In a crowded Wolff Auditorium, students, professors, and members of the Catholic Church gathered Tuesday to listen to the Catholic Bishop of Spokane, William Skylstad. The discussion, "Facing the Wind-What are the Signs?" regarding global warming, focused on the Catholic view of the controversial topic that is making a worldwide impact.
Splashed across the PowerPoint presentation was the simple quote: "Our present crises — be they economic, food-related, environmental or social — are ultimately also moral crises, and all of them are interrelated."
The fact that Pope Benedict said these words on World Peace Day at the beginning of the year speaks volumes to how Catholicism views the current issue at hand. This event involved many with the intent of inspiring reflection on global warming within the Catholic Church and Gonzaga community.
The event, sponsored by the Advisory Council for Stewardship and Sustainability, the Religious Studies department, the Environmental Studies department, and the College of Arts and Sciences answered numerous questions about the Church's perspective on this global debate and how Catholics help aid this international problem.
The main thread that tied the speech together was how the global community is interrelated and how individuals can help positively impact a difference to decrease carbon emissions.
"Neither should we exploit our world without regard, nor should humanity be at the service of ecology and population control," Bishop Skylstad said in the discussion, addressing the problem of science versus rhetoric.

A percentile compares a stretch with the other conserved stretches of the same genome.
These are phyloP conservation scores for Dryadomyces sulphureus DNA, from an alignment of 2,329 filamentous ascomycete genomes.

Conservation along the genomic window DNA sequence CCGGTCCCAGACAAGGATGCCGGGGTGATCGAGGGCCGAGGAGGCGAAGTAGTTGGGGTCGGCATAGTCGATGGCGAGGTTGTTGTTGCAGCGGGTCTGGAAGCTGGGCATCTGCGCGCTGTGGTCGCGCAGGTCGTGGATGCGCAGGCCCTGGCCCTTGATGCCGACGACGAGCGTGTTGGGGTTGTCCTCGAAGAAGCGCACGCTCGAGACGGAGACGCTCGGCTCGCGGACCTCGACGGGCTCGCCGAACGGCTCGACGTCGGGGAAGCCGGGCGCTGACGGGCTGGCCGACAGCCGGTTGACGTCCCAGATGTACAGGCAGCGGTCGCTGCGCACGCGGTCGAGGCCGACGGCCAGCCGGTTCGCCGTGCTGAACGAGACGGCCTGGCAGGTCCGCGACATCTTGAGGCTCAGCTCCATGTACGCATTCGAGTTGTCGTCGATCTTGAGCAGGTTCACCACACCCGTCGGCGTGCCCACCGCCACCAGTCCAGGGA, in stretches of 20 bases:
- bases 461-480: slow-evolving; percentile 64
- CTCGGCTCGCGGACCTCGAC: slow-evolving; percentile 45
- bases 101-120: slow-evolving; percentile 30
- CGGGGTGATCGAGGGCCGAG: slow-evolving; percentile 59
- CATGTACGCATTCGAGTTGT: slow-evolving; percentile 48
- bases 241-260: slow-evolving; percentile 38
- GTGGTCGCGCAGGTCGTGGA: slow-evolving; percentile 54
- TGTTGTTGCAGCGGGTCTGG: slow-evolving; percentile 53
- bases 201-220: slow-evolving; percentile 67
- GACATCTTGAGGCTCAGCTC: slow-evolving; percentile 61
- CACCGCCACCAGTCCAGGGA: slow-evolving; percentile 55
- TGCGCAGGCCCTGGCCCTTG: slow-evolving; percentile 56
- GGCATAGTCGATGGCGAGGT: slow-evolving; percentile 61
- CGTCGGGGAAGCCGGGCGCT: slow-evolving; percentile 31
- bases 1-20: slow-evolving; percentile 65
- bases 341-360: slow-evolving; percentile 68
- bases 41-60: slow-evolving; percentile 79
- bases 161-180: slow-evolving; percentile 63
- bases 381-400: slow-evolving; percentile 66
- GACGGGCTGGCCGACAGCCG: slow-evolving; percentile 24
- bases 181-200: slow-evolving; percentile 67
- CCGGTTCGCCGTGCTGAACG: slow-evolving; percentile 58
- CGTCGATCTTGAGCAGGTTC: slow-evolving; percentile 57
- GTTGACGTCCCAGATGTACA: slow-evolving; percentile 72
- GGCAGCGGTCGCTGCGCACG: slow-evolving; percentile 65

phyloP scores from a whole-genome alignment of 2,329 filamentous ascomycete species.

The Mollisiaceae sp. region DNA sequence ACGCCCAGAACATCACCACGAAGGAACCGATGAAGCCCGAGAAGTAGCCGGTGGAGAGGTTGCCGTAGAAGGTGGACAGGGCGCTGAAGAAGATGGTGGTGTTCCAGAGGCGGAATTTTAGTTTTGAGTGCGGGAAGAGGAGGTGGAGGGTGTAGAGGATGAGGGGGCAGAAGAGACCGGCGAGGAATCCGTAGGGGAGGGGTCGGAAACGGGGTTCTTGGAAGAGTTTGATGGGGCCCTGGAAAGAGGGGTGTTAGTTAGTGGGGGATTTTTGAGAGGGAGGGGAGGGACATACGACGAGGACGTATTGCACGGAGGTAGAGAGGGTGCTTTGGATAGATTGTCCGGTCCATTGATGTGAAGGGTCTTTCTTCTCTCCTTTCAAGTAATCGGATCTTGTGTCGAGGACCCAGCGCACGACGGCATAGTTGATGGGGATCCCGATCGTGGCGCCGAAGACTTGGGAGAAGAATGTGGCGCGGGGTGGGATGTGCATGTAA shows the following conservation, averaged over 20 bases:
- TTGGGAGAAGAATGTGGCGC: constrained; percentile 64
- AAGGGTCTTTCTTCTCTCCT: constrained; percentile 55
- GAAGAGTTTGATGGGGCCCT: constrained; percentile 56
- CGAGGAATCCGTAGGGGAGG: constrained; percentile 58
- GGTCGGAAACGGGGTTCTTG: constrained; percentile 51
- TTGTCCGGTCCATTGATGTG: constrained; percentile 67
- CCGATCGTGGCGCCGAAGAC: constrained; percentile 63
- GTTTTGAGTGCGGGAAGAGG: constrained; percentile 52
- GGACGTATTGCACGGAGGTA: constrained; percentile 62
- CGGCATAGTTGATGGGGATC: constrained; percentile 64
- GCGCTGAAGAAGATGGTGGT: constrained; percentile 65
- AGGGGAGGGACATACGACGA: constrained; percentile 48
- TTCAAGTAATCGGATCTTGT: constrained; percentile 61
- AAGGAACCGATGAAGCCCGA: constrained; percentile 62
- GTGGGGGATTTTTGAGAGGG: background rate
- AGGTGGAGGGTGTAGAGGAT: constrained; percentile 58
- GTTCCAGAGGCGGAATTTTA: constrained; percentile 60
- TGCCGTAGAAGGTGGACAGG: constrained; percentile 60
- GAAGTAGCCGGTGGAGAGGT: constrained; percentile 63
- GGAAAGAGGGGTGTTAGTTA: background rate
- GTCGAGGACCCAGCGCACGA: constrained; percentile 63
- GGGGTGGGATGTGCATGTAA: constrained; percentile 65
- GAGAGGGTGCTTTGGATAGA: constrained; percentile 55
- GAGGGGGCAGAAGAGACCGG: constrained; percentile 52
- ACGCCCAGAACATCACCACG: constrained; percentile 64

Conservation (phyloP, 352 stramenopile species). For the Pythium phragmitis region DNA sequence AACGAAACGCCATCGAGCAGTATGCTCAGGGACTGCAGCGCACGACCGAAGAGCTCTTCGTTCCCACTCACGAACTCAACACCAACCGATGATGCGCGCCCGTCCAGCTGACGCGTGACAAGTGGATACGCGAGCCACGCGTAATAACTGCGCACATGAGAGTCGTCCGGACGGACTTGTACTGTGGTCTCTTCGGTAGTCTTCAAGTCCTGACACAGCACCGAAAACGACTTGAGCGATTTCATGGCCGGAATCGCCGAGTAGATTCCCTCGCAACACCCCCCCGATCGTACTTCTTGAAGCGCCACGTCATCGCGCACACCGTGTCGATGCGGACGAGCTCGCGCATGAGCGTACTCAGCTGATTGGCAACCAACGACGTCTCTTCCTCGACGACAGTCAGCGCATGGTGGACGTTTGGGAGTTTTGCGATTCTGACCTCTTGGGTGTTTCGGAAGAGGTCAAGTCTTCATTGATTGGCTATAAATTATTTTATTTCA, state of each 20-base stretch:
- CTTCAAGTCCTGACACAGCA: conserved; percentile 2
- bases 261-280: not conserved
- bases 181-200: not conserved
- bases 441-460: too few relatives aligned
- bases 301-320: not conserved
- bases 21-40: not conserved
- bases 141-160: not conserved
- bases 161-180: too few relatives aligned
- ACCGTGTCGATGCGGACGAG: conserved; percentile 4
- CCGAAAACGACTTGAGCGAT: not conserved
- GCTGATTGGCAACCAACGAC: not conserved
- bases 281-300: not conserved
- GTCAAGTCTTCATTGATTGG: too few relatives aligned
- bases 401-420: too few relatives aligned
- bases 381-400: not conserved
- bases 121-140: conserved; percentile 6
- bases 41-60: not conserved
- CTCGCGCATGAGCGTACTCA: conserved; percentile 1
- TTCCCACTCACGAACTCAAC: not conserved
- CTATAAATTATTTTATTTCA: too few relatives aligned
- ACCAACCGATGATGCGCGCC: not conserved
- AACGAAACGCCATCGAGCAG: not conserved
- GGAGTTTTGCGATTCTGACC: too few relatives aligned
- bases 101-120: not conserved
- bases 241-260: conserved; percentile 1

"I learned how there are multiple parts to global warming, there are so many variables to think about," sophomore Amanda Hernandez said. "The lecture made me think about how all of us are on this planet together. In order to find a solution we have to look at everything to try and solve it."
Raising awareness on the subject of global warming educated the audience that the poor in developing countries around the world are those who will eventually be hurt the most from global warming.
In response to climate change the diocese have created organizations such as the
Catholic Climate Covenant, which invites all to examine our carbon footprint and those in poverty who suffer from the impact and the group Catholics Confront Global Poverty, which covers many environmental issues. There is also the St. Francis Pledge, which urges prayer over our duty to creation and poor people as a solution for global warming; which in the audience proved to be the most controversial.
"I thought the lecture was very interesting and informative, seeing as though the Bishop was involved with the Catholic Climate Change groups directly," sophomore Allie Low said.
"However, I thought that more information about what we can actually do to take action would have been helpful. It seemed to me that just praying about it is not a very good solution to the problem."
In response to the material covered at the lecture, the question and answer portion of the evening focused the discussion on what people can do to help reduce their own carbon emissions.
"Pope Benedict challenges us to become more aware of our carbon footprint and who is under it," Bishop Skylstad said.